Such traits are the hallmark of the major faiths, and religious leaders must display those characteristic to promote unity, writes Dominic Damian.
This is an unwritten belief or unsubstantiated science, yet I will tender it. We are all born as clean slates: pure, innocent, vulnerable and defenceless. We know not our ethnicity, creed or names. We have no inkling of knowledge, colour or possessions.
We respond to anyone or everyone. We are protected by all and hated by none. Our conscience, our soul and spirit were perhaps written and planted with divine simplicity. Perhaps a divine entity planted a flute with a tune of destiny and music of pure love in an empty soul.
We were perhaps richest when we were poorest, had nothing and knew nothing.
The most basic freedom of conscious choice
In Malaysia, as in many other parts of the world, we have a vociferous minority of people who are more than a public nuisance and are blatantly getting away with crass and rude statements. A simple prayer in a school sparked an uproar and warnings. We are getting drawn into a swirling vortex of extremism.
Freedom of speech does not mean freedom from its consequences. The religious departments, religious leaders and the government must be asked about their contribution to unity.
There are specific clauses in the Federal Constitution that are being circulated. Article 12(3) states: “No person shall be required to receive instruction to take part in any ceremony or act of worship of a religion other than his own.”
One must take exception to what a religious leader stated recently. His belief and behaviour seem to border on the unbelievable. His abrasive comments a couple of months ago about Malaysia being only for Malays were not shocking. He has for quite some time displayed a persistent consistency where he has shown himself to be crass.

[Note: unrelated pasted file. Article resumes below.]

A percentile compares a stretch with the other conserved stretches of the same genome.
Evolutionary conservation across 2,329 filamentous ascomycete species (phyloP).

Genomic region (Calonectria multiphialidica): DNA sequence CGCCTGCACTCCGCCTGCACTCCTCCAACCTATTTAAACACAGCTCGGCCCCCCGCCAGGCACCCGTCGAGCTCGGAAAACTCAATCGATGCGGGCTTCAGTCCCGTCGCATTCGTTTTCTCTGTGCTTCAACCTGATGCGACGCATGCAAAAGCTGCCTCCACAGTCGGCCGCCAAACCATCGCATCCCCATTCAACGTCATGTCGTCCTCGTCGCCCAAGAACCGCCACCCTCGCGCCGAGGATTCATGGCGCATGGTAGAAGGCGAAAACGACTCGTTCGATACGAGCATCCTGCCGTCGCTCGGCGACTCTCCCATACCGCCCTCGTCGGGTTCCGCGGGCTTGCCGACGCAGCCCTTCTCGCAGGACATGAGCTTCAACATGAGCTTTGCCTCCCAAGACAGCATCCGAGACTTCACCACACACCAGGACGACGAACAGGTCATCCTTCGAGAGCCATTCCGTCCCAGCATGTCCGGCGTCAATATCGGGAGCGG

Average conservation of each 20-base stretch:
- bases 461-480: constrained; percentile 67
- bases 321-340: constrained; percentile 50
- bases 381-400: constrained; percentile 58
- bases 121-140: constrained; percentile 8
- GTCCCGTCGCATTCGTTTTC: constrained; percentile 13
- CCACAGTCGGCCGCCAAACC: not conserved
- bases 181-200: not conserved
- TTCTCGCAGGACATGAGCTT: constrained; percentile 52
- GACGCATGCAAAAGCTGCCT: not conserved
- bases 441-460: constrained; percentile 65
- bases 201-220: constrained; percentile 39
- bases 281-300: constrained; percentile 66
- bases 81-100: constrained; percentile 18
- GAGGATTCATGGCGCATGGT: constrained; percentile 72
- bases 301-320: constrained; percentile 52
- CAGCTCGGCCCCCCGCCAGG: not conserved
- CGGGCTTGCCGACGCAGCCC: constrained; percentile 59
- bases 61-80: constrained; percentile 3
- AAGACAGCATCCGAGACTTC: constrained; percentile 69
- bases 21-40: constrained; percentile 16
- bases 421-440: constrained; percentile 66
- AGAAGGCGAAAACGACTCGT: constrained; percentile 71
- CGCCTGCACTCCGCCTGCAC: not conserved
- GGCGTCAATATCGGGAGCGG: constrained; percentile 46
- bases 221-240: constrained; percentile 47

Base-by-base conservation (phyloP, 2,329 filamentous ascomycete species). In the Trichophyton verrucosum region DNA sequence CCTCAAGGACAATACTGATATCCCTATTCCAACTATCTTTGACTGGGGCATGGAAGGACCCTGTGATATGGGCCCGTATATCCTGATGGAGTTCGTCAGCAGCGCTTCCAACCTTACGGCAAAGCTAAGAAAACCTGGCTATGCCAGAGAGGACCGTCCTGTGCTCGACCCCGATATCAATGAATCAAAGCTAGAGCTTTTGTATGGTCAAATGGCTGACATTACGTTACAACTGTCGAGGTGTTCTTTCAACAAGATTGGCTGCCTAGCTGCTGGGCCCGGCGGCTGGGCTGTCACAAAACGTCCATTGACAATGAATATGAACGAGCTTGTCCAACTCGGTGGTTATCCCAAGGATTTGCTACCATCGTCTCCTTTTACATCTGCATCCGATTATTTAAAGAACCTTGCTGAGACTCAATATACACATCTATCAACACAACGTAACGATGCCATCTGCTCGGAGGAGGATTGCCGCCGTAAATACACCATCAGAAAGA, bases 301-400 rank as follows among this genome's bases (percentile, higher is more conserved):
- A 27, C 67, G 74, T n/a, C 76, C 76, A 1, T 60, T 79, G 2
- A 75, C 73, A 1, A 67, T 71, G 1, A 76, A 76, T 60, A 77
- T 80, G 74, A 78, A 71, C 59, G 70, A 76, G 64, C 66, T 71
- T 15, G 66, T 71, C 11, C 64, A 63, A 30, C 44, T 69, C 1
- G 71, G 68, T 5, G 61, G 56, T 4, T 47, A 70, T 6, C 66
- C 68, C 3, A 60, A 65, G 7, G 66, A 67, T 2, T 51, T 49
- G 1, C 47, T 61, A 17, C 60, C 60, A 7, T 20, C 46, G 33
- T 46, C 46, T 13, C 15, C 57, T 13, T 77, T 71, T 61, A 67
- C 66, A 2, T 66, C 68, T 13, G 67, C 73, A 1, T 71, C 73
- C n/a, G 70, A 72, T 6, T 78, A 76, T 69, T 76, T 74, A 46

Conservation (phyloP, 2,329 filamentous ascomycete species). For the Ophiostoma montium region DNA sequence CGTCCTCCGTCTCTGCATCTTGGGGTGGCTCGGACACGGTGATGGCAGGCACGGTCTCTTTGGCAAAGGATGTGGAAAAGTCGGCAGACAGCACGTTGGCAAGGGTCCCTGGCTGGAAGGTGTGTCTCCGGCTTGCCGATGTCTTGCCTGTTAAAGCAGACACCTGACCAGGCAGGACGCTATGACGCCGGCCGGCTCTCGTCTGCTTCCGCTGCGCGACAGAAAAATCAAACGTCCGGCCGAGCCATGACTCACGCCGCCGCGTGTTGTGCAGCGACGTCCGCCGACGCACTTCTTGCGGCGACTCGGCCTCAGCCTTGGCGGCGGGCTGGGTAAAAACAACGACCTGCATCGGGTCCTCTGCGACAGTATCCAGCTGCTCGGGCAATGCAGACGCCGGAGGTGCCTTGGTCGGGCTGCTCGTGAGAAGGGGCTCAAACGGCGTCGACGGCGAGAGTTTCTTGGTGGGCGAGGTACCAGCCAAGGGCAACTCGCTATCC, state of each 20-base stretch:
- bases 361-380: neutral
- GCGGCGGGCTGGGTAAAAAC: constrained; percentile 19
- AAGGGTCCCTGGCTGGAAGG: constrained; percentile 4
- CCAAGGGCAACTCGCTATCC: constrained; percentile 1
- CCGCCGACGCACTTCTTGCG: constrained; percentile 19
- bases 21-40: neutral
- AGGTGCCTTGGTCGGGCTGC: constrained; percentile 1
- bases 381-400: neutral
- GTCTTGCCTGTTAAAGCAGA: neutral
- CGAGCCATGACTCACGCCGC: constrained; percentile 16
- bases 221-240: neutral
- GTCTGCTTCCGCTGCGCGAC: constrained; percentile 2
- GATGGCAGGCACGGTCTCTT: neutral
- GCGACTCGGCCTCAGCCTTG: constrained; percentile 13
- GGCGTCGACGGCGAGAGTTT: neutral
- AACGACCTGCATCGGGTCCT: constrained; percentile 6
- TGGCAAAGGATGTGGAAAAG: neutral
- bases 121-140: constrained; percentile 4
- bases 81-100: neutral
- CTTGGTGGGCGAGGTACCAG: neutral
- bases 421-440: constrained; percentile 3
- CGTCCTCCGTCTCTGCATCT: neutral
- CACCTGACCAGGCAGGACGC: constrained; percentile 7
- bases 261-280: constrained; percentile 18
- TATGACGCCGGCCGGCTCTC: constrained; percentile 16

There will be more than quite a few of those with shared ethnicity with him who will wince in exasperation and despair at his words.
The religious leader’s boldness suggests the law is toothless and irrelevant where he is concerned. I wonder if this an unfortunate reaction to a community and faith that is unfairly pulverised by well-publicised if contentious negatives.
Terrorists perhaps kill more of their own people than anyone else. It is just that the media casts a disproportionate spotlight on, say, five killings that take place in a city in a Western nation compared to say, 60 killings in Baghdad.
The scandals that besieged a previous ruling party are of little or no help.
My worry is that such incidents would affect the feelings of my many good Muslim-Malay friends. How do we assure them that these contentious negatives pale in consideration to the invaluable treasure of who they really are and what they mean to us?
What befuddles me is the religious leader citing his writings to show he is not racist as a qualification to pass racial statements. His toxic message sends the wrong signals to those who are aggrieved and suffering on account of any variabilities. We already have online postings intimidating and threatening others.
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My questions to the religious leader:
- What if some deranged individual decides to harm others based on your utterances? Would you take personal responsibility?
- Does your religion allow you to promote or favour one’s ethnicity over another?
- As a representative of your faith, how do you intend to dignify and honour your faith?
- Is it not disappointing when you compromise the faith of many good people with provocative rants that do not unify us as a common family?
- Are you able to use your position and promote your faith positively to unify the nation? Or are you bent on defiling a beautiful faith as your ego and ethnicity may have emptied your soul of the true principles of your faith?
- Are you not a preacher who is deeply in love with your God? If so, are you not compelled by such virtue to go out in haste and seek the:
- companionship of your neighbour and offer peace?
- unloved wounded and offer healing and love?
- abandoned homeless and offer shelter?
- faceless impoverished and offer them the dignity of sustenance?
- nameless refugees and offer them comfort?
- unknown lonely strangers and offer them brotherhood/sisterhood?
- those in sorrow and dying?
- those who cry of thirst and hunger and offer them compassion and kindness?
I am puzzled – as the major faiths have the above expressions as ways of building bridges with one another.
You do not come across as a person of nominal intelligence. However, your utterances are disagreeable, coming from someone of your age or stature. You do not seem to someone who wants to use a good faith as a binding thread of healing. For many, there is no illumination or inspiration in your conduct.